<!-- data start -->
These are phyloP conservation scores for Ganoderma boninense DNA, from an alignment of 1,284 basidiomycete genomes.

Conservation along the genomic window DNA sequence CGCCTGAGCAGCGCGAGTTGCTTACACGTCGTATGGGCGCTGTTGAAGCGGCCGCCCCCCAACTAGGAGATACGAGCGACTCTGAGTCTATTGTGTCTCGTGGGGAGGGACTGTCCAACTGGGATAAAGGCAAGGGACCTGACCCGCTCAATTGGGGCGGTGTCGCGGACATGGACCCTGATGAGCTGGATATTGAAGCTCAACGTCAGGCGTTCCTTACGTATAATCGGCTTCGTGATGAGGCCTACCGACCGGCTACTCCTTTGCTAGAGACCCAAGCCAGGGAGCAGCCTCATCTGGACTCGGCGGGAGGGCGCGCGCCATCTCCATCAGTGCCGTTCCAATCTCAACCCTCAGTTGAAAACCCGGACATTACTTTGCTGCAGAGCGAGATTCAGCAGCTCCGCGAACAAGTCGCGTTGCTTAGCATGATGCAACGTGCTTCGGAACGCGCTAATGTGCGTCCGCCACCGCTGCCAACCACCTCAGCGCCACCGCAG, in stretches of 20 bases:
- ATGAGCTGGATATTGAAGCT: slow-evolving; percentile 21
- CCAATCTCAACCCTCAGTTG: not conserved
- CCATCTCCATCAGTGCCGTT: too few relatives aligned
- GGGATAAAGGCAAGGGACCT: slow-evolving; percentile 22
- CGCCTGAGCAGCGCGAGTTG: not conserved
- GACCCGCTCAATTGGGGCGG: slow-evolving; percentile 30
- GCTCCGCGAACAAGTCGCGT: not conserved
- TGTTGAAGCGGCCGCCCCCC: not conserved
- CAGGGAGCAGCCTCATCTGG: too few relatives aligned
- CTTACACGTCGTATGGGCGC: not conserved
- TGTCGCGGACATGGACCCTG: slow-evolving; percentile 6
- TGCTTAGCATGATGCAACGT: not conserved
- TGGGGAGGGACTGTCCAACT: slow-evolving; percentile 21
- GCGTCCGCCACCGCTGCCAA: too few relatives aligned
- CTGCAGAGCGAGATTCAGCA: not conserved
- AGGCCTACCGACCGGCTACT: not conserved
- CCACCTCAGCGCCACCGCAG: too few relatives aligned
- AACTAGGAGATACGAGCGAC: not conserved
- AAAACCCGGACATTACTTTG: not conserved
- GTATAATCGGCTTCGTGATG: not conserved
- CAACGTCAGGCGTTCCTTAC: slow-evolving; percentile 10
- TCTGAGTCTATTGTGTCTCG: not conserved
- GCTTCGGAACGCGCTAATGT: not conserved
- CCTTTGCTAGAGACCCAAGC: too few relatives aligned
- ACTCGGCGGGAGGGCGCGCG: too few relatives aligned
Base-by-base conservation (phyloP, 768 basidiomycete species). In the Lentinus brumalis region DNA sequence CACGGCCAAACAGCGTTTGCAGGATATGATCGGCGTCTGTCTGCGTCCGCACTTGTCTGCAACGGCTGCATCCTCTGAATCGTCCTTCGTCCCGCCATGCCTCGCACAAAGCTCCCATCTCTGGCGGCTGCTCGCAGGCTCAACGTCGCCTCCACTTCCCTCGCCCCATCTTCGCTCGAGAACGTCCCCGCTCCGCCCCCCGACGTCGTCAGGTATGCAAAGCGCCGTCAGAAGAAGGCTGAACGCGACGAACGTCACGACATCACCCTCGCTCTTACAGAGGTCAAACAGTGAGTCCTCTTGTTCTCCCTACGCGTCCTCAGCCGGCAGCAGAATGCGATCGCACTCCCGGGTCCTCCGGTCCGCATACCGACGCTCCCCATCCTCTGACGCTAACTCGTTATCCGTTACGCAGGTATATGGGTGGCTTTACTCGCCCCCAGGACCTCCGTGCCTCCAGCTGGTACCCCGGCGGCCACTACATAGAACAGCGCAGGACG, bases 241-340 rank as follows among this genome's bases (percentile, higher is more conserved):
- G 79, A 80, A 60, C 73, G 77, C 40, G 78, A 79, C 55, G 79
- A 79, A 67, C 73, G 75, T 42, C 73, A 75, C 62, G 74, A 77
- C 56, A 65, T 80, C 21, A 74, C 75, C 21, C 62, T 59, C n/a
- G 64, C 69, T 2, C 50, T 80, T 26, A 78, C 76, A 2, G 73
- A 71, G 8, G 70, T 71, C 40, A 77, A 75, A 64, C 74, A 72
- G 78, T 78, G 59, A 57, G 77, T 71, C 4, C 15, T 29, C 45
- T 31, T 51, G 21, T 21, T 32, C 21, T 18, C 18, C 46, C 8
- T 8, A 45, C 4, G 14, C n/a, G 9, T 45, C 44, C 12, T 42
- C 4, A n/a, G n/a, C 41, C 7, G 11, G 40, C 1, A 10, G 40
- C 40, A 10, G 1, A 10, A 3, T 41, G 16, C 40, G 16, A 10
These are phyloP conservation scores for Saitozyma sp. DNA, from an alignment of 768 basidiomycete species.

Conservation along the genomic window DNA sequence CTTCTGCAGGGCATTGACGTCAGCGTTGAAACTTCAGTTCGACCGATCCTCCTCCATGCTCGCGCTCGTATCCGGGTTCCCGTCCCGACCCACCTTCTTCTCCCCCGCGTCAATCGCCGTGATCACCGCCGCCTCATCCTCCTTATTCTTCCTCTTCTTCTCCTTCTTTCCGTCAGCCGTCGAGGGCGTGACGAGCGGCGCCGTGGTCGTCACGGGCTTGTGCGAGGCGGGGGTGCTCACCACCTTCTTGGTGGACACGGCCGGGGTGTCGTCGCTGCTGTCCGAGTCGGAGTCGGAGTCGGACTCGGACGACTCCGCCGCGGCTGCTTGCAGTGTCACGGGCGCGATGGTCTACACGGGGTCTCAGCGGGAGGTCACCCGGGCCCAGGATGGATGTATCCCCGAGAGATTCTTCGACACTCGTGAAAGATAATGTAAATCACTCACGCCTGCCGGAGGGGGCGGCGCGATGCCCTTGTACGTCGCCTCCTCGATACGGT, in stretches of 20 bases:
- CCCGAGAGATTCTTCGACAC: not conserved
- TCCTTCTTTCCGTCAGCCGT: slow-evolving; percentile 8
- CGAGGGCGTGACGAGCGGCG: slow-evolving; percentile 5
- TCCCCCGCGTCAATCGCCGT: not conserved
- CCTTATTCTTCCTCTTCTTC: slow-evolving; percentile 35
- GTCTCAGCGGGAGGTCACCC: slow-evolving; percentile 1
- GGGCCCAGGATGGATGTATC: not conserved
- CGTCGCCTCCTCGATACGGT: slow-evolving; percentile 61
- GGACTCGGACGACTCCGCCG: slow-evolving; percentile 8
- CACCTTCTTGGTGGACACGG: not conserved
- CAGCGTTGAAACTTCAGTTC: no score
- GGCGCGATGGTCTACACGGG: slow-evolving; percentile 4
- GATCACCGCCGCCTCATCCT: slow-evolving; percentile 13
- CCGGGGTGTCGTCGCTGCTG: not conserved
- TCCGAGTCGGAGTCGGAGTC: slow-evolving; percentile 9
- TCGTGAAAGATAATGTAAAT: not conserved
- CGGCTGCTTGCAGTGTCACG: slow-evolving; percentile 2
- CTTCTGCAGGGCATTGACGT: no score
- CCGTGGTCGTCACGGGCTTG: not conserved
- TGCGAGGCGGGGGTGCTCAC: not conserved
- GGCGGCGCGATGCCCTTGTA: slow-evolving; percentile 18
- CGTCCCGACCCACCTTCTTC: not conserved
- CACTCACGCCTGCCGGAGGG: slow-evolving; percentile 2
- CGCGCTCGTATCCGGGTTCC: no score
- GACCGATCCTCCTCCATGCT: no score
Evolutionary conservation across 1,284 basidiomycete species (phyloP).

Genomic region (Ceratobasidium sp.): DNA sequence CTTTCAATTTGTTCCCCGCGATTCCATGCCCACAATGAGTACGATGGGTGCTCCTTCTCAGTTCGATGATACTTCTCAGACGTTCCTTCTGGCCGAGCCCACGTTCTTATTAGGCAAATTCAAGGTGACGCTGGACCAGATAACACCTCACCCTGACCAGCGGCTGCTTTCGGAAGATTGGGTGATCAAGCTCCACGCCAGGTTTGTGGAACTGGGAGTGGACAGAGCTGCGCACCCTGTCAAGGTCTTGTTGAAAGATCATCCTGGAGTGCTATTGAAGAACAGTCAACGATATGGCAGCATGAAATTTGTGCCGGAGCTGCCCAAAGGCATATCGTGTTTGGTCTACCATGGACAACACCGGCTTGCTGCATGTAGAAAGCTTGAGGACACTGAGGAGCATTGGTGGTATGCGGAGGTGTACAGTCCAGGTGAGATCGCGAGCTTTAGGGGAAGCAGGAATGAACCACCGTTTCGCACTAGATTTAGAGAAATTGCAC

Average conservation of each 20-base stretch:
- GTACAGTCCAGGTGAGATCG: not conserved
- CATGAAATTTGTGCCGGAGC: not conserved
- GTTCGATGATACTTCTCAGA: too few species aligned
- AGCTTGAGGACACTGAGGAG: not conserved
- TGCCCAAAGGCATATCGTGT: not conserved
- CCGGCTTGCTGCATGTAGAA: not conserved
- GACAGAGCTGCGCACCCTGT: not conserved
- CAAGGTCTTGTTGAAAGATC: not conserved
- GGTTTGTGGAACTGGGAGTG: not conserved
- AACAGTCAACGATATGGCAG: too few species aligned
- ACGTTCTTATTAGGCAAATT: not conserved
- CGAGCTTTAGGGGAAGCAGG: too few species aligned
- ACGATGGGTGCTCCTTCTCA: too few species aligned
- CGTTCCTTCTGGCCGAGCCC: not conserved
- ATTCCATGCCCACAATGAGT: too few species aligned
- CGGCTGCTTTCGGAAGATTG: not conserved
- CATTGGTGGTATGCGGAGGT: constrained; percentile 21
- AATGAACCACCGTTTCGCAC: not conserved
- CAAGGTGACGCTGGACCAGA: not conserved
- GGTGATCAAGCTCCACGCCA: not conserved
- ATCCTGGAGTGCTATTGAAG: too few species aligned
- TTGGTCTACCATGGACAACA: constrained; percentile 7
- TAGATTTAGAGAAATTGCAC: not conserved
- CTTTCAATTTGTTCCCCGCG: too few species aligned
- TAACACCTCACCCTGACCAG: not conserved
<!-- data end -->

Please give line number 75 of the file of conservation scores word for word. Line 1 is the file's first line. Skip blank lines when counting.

- GACAGAGCTGCGCACCCTGT: not conserved